“Having unvaccinated children coming to a pediatric office where lots of children are at a very high-risk for contracting vaccine-related diseases just seems inappropriate,” Dr. Marc Bahan, a physician at CPG Pediatrics at Carolina Forest, told WMBF-TV. “We have patients on chemotherapy with cancer…. We have patients coming in here with severe congenital heart diseases. All of these patients can potentially die if they contract one of these diseases.”
Tamara Pickett, who told the news outlet that she chose CPG Pediatrics for her daughter because they accepted unvaccinated patients, said she has requested proof of the new policy after she was told they could not continue coming to the practice unless her child is vaccinated.
The change in practice comes amid a reignited vaccination debate in the country as health officials scramble to address several measles outbreaks that have popped up in several states.
According to WMBF, the practice said their policy is in line with the American Academy of Pediatrics (AAP) guidelines. In a previous statement on the AAP website, the group – together with the Centers for Disease Control and Prevention (CDC) and the American Academy of Family Physicians – said they “recommend all children receive the measles, mumps and rubella (MMR) vaccine at age 12-15 months, and again at 4-6 years.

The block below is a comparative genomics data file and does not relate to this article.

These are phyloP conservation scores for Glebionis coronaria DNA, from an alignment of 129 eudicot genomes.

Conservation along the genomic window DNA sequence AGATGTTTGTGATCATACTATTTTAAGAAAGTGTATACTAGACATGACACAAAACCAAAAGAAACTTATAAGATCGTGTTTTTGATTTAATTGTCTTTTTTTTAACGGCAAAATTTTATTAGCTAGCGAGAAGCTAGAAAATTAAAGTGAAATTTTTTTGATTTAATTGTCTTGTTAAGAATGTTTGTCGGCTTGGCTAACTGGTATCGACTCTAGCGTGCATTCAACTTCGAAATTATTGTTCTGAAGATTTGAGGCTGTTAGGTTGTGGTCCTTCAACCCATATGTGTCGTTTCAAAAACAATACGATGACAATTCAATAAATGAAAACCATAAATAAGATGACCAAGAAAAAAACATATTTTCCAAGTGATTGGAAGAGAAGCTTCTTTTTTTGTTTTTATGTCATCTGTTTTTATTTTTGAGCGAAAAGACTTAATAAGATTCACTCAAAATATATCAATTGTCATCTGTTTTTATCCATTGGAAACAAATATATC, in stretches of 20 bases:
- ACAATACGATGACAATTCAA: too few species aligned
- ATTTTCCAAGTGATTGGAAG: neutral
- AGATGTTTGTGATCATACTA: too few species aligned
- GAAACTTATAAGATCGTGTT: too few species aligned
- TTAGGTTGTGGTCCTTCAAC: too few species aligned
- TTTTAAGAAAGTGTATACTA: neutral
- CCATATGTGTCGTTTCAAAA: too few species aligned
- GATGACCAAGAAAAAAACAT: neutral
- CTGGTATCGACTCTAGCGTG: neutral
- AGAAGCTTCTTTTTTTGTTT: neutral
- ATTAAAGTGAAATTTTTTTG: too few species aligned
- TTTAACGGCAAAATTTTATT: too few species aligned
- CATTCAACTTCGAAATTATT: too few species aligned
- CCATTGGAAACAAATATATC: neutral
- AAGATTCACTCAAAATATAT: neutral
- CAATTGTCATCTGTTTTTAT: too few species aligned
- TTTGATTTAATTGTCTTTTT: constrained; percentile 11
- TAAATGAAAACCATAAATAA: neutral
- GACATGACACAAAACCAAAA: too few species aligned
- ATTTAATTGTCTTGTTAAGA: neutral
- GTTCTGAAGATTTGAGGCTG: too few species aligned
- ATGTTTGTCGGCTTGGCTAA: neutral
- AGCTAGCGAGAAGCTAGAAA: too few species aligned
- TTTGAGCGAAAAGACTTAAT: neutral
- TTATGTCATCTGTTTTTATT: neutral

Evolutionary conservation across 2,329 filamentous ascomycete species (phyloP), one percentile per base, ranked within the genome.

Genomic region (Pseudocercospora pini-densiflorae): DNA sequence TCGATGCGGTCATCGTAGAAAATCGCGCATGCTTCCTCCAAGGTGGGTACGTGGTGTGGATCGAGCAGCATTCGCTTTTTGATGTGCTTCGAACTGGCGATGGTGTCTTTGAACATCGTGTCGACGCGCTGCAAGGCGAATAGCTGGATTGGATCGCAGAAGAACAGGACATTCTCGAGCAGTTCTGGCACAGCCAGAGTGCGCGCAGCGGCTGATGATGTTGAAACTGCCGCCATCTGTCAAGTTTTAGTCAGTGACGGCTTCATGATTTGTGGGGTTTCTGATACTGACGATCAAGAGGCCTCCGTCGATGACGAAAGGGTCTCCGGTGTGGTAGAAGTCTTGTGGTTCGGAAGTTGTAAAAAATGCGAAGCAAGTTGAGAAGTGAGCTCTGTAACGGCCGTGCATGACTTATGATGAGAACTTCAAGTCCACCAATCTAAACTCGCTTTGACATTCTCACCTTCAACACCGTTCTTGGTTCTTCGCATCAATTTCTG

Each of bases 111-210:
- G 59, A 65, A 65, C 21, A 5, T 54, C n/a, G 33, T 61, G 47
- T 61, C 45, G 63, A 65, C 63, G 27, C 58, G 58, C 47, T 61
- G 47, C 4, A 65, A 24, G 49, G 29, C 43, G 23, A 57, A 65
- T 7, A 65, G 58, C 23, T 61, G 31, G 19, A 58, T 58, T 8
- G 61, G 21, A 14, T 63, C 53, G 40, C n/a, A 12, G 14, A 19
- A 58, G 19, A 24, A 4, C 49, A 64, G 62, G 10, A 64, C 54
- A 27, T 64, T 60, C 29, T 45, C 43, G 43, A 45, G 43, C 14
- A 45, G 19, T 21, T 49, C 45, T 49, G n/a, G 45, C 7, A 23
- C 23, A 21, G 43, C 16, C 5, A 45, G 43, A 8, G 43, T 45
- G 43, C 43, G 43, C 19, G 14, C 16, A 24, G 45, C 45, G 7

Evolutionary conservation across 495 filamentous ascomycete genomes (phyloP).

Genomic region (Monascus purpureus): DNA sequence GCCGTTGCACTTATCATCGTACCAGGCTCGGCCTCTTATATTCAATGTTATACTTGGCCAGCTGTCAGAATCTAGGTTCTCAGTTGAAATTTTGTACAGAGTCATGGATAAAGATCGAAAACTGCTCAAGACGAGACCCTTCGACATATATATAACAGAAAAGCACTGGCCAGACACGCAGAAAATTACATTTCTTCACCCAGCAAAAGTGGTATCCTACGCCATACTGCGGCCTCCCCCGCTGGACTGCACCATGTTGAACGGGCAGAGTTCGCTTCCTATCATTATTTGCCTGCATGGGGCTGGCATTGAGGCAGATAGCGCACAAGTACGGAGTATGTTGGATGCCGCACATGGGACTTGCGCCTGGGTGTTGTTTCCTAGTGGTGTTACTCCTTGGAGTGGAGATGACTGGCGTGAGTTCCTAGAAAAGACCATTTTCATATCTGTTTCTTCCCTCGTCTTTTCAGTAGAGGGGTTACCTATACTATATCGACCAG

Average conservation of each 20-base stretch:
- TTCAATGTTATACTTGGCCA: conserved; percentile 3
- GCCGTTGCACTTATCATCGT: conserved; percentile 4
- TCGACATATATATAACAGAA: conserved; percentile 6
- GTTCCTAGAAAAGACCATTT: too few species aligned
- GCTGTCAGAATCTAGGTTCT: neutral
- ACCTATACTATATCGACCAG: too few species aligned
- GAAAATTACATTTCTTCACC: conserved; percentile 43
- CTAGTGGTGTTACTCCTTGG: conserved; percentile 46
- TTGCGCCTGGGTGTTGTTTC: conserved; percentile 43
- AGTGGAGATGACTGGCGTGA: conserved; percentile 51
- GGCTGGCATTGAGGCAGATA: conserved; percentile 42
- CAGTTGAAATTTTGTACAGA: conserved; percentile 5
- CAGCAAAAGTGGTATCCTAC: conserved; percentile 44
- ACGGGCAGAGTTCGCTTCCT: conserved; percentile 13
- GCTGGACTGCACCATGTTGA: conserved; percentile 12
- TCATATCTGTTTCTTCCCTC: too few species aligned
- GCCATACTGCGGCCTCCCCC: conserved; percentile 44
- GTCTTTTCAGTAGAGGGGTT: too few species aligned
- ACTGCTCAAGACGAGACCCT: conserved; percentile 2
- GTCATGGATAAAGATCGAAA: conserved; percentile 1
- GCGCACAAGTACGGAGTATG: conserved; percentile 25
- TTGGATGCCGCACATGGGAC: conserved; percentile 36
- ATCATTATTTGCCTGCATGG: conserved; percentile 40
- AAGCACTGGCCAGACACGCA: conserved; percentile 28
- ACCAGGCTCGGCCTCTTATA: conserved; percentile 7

"High immunization rates in a community will protect those who cannot be vaccinated, including infants under 12 months of age. These infants are at the highest risk of serious illness, hospitalization and death due to measles.”
Yvonne Maldonado, vice chair of the AAP committee on infectious diseases, said in the same statement that delaying vaccination “leaves children vulnerable to measles when it is most dangerous to their development, and it also affects the entire community.”
All 50 states have laws requiring specified vaccinations for students, but almost all allow for religious exemptions, and several grant philosophical exemptions. Several states are mulling a change to vaccination exemption policies in an effort to tamp down on the outbreaks.
The highly contagious virus was eliminated in the U.S. in 2000, but recent outbreaks have tallied 159 cases across 10 states so far this year, with the vast majority occurring in unvaccinated patients. The virus poses the greatest risk to pregnant women, babies and people with weakened immune systems.